7) Replying to a gentleman from Peru who had sent her some small clay vessels, telling her she should become a man:
Sir, in reply to your note,
no help at all is at hand.
No Muse dictates a word,
none is disposed to be bland.
No, not one of those nine,
mothers of wit, jest, and joke,
dares respond to your verse
with even the feeblest croak.
Apollo himself is struck dumb.
See how he stops in his tracks.
And so, replying to you
is simply out of the question--
or maybe you'd help me out
with some sublime suggestion?
Such things are not my concern;
with one thought I came to this spot:
to be rid of those who'd inquire
whether I am a woman or not.
It's only fit that your talent
should dwell in more climates than one,
for those who are born to such greatness
cannot live for themselves alone. (Juana Ines de la Cruz in Trueblood 27-33)
8) If Aristotle had been a cook, he would have written much more. (Juana Ines de la Cruz, "Respuesta" in Trueblood 226)
9) ...the interpretation of the Holy Scripture should be forbidden not only to women, considered so very inept, but to men, who merely by virtue of being men consider themselves sages... (Juana Inez de la Cruz, "Respuesta" in Trueblood230)
10) Sor Juana should have taught cultural studies. She really is establishing the terms of a feminist debate that will come 300 years later: the patriarchy makes people write in a certain logical and causal order to maintain divisions and unequal power relations. If everyone uses the same logic and studies the same work, there will not be much dissent from the current order of things. And what seems like dissent is really inscribed by patriarchy in the first place--a sort of escape valve that makes people think they are opposing the Order when they really are not. Sor Juana, on the other hand, is questioning the structure of such an order (though, she does not question its logic). But since she makes links between subjects that traditional learning does not encourage, one must wonder if the church elders found Sor Juana's writing a threat since it blurred boundaries and textual authorities. If she starts making new connections, can such connections destabilize the traditional order's regime? Because she was both smart and unorthodox made her a threat and led to her admonishment by Sor Philothea de la Cruz, who claims that "Scholarship not devoted to Christ Crucified is folly and sheer vanity"-- translation: get with the program, girl, you're giving us a bad name here. (Chris Robe, graduate student, Lehigh University)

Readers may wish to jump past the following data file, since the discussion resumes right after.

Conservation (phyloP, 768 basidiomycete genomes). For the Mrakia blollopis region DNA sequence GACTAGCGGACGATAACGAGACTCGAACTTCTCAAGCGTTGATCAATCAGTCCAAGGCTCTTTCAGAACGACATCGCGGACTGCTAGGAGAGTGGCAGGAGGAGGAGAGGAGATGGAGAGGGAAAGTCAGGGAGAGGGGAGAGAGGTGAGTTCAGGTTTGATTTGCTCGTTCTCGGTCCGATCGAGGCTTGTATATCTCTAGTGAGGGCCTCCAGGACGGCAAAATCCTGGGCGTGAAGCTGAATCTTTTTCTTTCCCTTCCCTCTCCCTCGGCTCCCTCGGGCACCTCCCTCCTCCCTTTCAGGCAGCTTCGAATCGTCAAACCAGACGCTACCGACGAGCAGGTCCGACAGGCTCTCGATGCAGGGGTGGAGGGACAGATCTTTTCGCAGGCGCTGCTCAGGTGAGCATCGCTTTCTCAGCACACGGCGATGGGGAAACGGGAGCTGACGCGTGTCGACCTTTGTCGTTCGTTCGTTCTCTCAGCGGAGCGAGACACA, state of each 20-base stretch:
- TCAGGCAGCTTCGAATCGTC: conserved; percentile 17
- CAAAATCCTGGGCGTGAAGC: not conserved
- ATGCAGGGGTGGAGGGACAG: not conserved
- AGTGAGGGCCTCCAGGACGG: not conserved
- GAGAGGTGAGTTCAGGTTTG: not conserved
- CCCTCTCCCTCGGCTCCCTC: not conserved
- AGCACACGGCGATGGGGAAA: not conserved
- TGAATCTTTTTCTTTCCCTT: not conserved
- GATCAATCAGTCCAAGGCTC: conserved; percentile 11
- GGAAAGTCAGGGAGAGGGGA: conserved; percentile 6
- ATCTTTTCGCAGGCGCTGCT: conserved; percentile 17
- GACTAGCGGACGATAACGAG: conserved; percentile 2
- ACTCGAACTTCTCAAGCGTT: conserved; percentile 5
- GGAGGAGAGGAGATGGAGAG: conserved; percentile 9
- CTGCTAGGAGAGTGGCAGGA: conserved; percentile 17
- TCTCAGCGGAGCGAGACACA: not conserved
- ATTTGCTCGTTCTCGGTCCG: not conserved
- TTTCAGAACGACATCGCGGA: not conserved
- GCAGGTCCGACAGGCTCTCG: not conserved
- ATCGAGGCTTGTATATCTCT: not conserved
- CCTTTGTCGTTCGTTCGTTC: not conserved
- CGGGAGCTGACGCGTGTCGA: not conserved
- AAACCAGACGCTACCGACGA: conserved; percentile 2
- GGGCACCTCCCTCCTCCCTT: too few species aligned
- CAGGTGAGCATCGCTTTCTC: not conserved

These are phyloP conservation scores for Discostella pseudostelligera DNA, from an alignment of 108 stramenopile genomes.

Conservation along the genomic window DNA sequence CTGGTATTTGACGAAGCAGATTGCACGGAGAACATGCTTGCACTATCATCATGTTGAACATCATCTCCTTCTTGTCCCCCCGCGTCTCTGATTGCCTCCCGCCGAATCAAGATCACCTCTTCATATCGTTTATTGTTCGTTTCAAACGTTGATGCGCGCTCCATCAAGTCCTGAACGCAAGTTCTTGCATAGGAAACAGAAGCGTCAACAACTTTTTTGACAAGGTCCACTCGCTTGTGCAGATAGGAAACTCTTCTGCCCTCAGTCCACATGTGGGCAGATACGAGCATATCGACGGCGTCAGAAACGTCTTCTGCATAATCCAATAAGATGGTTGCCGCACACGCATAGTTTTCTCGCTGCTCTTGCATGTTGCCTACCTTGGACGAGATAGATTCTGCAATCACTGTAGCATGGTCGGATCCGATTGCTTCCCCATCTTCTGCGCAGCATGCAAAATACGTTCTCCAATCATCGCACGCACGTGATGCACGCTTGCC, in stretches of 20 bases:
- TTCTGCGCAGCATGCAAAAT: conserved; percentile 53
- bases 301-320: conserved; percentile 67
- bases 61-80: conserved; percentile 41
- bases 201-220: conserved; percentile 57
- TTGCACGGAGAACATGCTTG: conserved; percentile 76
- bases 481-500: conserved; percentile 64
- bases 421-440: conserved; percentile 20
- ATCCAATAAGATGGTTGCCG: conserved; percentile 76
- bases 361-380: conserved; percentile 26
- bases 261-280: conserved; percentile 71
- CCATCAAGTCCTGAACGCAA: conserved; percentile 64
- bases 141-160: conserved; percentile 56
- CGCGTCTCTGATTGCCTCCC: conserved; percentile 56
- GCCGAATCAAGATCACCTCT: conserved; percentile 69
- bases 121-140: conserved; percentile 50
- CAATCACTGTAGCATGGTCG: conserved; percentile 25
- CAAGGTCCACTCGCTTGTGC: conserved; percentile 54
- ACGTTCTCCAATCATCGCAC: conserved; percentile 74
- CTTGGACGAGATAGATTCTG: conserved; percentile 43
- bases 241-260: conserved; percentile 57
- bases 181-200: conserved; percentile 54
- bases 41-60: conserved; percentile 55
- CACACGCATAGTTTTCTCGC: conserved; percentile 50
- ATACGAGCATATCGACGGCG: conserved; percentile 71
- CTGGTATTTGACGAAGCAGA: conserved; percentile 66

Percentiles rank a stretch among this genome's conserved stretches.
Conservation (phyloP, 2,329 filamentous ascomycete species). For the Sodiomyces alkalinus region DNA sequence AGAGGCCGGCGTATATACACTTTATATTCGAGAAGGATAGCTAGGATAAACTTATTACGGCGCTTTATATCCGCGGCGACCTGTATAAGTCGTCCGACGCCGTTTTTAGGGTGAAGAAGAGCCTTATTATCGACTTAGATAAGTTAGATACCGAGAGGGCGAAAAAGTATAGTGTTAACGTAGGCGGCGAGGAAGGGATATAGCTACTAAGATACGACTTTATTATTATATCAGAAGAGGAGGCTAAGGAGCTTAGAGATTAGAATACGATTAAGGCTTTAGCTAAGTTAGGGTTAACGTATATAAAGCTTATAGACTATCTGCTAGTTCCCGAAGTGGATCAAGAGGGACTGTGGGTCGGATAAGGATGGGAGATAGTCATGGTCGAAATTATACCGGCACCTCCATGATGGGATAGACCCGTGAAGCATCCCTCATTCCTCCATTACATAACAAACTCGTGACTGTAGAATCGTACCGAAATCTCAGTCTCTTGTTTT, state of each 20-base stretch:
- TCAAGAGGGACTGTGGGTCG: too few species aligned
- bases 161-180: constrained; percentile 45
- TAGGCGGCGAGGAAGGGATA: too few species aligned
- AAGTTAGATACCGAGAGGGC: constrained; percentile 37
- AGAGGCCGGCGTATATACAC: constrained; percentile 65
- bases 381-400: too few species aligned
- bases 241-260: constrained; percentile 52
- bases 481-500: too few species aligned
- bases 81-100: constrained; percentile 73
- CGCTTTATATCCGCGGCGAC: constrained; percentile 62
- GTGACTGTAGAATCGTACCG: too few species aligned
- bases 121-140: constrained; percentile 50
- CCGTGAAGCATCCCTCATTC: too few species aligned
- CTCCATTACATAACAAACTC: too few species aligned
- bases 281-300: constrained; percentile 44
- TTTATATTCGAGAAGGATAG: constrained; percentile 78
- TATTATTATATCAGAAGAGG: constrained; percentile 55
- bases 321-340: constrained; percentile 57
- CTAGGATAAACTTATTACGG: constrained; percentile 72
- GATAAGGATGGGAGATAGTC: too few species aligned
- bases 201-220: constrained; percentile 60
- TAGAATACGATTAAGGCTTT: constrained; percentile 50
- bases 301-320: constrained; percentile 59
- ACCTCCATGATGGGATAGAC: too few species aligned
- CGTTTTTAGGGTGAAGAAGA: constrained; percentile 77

11) Her tone of subordination is a way of articulating her insubordination to the prevailing ideas about knowledge, intellectual pursuits, and women. The "I" in here may sound humble at times, but this is an "I" who is determined to subvert the obstacles that impede her intellectual and artistic pursuits. (Paul Galante, Lehigh University)
12) Save Betsy Ross (whom I remember chiefly for sewing a flag), I recall virtually no women making appearances in my American history classes. (Kevin Powell)